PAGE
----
Research at Nebraska Ensuring Quality Child Care for Military Families
Child care is a worry for military families amid frequent moves and deployments. Nebraska Extension leads a nationwide program to improve access to quality child care for military families living off base.
Research at Nebraska Foiling Rice-Spoiling Fungus
Rice blast spoils between 10 and 30 percent of annual rice yields worldwide — enough to feed as many as 60 million people. Nebraska plant pathologists have identified a key fungal gene and protein that could help combat the disease.
Research at Nebraska Cyber Barriers Keep Vehicles on Course
Half of all traffic deaths involve a lone vehicle running off the road. To help reduce single-vehicle crashes, Nebraska computer engineer Mehmet Can Vuran and his team are developing cyber barriers that can talk to cars.
Research at Nebraska Reaching Across Nebraska Through Art
Internationally renowned for her abstract woodblock prints, Nebraska artist Karen Kunc’s art conveys pride in her Nebraska roots, but also aims to provoke. Her work invites viewers to question their role in shaping the landscape and nature.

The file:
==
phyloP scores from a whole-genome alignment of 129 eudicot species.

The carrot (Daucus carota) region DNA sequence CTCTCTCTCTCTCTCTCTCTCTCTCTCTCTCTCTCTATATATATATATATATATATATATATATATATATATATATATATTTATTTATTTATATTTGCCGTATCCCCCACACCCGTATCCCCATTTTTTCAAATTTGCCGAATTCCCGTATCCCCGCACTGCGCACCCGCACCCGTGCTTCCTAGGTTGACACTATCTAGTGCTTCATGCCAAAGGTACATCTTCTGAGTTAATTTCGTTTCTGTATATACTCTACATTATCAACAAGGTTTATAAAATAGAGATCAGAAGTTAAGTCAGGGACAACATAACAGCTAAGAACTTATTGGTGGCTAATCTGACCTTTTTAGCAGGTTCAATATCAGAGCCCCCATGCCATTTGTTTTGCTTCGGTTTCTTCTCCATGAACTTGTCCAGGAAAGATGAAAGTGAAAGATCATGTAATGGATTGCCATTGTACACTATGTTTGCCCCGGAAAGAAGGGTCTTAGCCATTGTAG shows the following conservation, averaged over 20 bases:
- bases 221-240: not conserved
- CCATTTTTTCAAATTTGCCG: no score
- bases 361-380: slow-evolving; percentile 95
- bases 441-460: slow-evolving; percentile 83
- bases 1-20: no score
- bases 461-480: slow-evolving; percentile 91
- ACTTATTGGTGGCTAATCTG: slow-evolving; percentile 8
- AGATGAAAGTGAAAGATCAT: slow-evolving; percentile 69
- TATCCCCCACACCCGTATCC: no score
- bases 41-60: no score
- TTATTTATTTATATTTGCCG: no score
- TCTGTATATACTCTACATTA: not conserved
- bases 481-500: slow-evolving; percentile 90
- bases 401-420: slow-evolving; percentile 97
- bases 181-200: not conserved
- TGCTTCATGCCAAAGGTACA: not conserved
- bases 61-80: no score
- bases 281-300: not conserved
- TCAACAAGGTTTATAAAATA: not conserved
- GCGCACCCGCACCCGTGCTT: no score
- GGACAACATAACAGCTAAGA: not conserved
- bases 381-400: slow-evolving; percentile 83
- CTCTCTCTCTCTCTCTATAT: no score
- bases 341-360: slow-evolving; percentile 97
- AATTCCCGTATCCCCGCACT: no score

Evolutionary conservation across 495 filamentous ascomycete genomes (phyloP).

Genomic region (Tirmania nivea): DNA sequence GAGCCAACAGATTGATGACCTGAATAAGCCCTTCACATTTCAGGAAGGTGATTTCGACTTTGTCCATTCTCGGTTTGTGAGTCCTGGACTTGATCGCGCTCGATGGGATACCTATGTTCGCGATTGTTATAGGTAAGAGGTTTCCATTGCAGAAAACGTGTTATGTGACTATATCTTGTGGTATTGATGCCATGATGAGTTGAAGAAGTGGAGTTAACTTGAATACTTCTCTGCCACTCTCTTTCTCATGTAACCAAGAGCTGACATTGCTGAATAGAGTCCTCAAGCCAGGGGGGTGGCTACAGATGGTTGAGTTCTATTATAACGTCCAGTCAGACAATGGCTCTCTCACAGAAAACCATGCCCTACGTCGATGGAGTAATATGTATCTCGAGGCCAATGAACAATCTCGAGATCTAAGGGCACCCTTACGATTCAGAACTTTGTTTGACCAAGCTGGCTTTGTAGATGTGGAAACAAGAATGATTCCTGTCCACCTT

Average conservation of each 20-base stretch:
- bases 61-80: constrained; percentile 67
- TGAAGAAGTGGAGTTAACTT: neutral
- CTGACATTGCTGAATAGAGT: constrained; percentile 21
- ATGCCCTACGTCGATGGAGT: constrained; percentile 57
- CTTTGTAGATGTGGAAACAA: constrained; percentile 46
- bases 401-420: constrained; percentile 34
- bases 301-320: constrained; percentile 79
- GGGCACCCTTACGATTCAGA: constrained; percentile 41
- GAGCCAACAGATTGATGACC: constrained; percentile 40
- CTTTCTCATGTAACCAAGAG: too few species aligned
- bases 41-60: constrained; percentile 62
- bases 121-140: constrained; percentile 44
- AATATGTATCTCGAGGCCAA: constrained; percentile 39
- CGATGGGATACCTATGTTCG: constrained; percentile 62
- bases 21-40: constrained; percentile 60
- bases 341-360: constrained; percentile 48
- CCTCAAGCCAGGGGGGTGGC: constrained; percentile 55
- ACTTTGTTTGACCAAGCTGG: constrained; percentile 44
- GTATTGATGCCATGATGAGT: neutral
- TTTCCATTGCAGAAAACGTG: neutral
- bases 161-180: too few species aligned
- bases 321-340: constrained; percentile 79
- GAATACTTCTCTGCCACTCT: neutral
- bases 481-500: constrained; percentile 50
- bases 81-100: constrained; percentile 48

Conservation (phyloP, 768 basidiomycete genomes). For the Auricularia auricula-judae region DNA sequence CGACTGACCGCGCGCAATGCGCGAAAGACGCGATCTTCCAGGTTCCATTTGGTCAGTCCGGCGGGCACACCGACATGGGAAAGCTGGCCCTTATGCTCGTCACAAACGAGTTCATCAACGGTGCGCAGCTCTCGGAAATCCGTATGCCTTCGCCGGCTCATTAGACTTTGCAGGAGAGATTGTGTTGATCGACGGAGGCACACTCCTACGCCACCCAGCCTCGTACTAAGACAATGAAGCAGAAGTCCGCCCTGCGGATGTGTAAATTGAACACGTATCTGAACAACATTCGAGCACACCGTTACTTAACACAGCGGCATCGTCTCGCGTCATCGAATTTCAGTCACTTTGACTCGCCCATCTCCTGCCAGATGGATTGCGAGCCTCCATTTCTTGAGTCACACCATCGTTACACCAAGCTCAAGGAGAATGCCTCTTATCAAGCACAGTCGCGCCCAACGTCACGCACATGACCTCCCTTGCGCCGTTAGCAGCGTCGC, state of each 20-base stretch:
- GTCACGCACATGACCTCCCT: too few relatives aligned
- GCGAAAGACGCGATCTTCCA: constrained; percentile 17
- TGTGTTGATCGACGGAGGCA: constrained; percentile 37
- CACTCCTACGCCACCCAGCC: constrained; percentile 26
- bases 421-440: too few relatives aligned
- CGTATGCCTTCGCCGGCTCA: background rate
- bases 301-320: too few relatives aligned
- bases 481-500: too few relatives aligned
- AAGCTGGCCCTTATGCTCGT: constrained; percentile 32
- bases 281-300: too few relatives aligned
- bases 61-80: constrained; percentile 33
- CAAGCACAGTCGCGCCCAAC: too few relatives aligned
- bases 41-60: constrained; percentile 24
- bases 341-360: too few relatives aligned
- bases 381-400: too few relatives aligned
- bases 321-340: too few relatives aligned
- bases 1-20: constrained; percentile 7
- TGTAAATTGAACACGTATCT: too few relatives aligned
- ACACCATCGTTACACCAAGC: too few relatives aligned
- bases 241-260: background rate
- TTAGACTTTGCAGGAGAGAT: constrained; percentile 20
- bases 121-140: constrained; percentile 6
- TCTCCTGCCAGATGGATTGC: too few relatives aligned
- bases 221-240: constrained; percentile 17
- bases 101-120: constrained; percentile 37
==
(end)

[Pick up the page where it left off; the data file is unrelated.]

Research at Nebraska Targeting E. coli 's Threat to Food Safety
The U.S. beef industry – and the public – are benefiting from a major Nebraska-led effort to improve food safety. The five-year project is reducing the public’s risk from Shiga toxin-producing E. coli, or STEC, in the nation’s beef supply.
With the assistance of two University of Nebraska-Lincoln physicists, an international team of researchers has prepared the perfect nanoscale sandwich from oxygen-based ingredients, ending a nearly 15-year quest to observe a phenomenon that could help power and miniaturize a future generation of electronics.More
In his March 26 Nebraska Lecture, the University of Nebraska-Lincoln’s Andrew Jewell will consider the characteristics that make writer Willa Cather a valuable and relevant figure in contemporary society. His presentation is 3:30 p.m. in the Nebraska Union auditorium, with a live webcast at research.unl.edu/nebraskalectures.More
Human activity introduced ecosystem-threatening levels of phosphorus pollution to freshwater bodies around the world between 2002 and 2010, says new research led by the Water for Food Global Institute at the University of Nebraska.More
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